As David Sobel writes in his book Childhood and Nature: Design Principles for Educators nature becomes a place of “initiation, where the borders between ourselves and other creatures break down, where the earth gets under our nails and a sense of place gets under our skin” (pg. 12). Far too often we try to push knowledge with the assumption that loving and caring behaviors will naturally follow, but the truth and human nature is more complicated than this. Through deep, meaningful love and connection knowledge emerges. Is this edge used and valued in your children’s edge-ucation?
Don’t think you are on the right track just because you are on a well-beaten path.
Learners make connections, much like snapping together LEGOs, that link the edges of their own questions, educational subjects, skills, ways of learning, previous knowledge and personal interests to pattern a sturdy, integrated structure (if well designed). Through these experiences and connections that elongate the edges in learning, natural relationships and life, children also learn to respect the inherent dignity and worth of all.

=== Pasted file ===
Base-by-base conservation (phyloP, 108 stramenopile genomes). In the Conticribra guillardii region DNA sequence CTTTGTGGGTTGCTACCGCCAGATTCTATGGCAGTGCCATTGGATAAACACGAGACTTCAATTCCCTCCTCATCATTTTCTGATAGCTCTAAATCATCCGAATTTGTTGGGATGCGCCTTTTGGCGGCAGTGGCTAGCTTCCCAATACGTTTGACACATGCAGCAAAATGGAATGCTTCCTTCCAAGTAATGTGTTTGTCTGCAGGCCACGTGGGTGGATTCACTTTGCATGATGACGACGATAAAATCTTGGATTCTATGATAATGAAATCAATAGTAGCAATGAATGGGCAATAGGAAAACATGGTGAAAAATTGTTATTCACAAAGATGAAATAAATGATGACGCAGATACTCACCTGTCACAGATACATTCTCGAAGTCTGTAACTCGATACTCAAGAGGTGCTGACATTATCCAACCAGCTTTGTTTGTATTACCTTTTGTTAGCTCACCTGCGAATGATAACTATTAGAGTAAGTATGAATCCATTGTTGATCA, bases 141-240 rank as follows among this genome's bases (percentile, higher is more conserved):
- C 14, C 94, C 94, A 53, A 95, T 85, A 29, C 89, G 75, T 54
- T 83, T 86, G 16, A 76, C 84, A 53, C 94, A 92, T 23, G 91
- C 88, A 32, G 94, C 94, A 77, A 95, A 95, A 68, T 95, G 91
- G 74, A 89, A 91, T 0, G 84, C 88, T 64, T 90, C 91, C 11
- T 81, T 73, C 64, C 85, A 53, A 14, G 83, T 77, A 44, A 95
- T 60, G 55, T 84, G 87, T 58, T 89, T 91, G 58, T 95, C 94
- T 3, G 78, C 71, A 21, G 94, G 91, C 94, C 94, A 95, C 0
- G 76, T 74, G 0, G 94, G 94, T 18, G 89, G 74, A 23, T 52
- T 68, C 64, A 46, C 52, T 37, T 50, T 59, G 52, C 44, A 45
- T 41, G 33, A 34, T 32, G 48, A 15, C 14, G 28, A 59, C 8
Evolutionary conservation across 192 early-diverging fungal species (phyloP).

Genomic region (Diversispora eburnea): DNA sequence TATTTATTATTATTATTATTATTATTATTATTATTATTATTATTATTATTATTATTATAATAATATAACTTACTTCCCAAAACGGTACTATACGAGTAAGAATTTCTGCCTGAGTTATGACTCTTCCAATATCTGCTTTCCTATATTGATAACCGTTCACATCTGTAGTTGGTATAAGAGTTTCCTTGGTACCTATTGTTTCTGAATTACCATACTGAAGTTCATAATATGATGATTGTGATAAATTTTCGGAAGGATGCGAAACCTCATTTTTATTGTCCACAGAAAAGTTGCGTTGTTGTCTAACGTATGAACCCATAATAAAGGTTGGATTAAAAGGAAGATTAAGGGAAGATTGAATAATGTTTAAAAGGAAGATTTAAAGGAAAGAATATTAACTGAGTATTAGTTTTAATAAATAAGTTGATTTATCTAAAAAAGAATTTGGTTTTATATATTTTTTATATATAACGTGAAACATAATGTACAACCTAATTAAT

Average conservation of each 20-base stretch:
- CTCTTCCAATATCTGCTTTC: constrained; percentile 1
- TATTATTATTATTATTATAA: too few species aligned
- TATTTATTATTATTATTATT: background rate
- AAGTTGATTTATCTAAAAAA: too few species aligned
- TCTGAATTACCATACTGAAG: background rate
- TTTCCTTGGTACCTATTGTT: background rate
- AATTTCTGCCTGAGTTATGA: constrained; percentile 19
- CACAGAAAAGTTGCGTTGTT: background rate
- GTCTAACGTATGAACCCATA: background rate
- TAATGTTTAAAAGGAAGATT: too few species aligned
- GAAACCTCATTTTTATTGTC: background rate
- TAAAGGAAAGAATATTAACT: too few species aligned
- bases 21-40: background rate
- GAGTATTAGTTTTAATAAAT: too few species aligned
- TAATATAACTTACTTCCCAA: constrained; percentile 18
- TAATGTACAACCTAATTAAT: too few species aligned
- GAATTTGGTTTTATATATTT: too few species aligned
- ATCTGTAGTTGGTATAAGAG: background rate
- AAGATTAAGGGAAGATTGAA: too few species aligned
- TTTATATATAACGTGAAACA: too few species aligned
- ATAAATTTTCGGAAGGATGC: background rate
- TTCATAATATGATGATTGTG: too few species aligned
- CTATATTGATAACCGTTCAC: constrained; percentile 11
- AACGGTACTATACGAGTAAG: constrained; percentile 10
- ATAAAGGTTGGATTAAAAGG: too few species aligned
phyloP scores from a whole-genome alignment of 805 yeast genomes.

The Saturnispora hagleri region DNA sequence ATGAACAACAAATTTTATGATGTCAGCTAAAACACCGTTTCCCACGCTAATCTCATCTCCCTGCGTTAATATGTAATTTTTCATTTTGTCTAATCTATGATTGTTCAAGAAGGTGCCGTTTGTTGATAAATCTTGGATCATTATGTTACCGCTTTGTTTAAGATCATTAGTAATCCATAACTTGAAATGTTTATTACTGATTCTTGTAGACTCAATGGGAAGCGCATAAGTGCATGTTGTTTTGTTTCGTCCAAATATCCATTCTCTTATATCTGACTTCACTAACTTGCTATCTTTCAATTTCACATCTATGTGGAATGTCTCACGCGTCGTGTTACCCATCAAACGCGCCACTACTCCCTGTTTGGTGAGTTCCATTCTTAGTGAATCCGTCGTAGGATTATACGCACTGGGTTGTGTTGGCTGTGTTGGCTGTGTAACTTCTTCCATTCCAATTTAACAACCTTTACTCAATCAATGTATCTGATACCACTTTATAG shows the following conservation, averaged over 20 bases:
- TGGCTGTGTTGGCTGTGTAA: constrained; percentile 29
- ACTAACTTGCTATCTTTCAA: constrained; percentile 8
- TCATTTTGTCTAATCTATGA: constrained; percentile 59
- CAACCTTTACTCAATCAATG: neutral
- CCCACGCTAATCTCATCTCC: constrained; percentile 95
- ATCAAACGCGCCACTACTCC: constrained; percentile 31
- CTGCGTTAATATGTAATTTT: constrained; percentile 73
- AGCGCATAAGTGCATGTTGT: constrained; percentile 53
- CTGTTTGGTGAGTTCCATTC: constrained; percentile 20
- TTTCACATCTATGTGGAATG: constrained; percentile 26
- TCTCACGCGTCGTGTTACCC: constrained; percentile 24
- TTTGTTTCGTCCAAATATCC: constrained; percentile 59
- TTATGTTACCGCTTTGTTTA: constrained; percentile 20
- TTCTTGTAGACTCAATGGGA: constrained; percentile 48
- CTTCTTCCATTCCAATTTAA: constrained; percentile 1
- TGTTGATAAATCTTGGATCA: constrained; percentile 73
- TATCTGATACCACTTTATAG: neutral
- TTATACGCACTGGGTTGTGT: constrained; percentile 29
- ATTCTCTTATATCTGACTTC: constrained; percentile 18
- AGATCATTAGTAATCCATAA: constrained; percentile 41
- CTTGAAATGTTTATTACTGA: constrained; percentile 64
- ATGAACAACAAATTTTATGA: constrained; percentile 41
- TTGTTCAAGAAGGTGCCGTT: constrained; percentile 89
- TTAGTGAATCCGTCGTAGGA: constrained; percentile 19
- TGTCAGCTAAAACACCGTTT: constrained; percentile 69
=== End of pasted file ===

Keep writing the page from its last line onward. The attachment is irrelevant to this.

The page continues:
Using the edges and valuing the marginal is a thinking tool that empowers children and helps them understand that their voices (often on the edge and marginalized in education) deserve the same. No longer are the edges the tip of their finger, but deep, meaningful natural relationships that inspire justice, equity and compassion.
ABOUT THE AUTHOR
Jen is a wife, mother of two joyous children, experiential education mentor, and founder of PERMIE KIDs. She has a M. Ed. in International Education and has worked with children in the U.S. and overseas from early childhood through the primary years, as well as parent-educators. She integrates an ethical, design science methodology with her love for education to help others learn to design a customized education with their children that honors themselves, others, and the earth.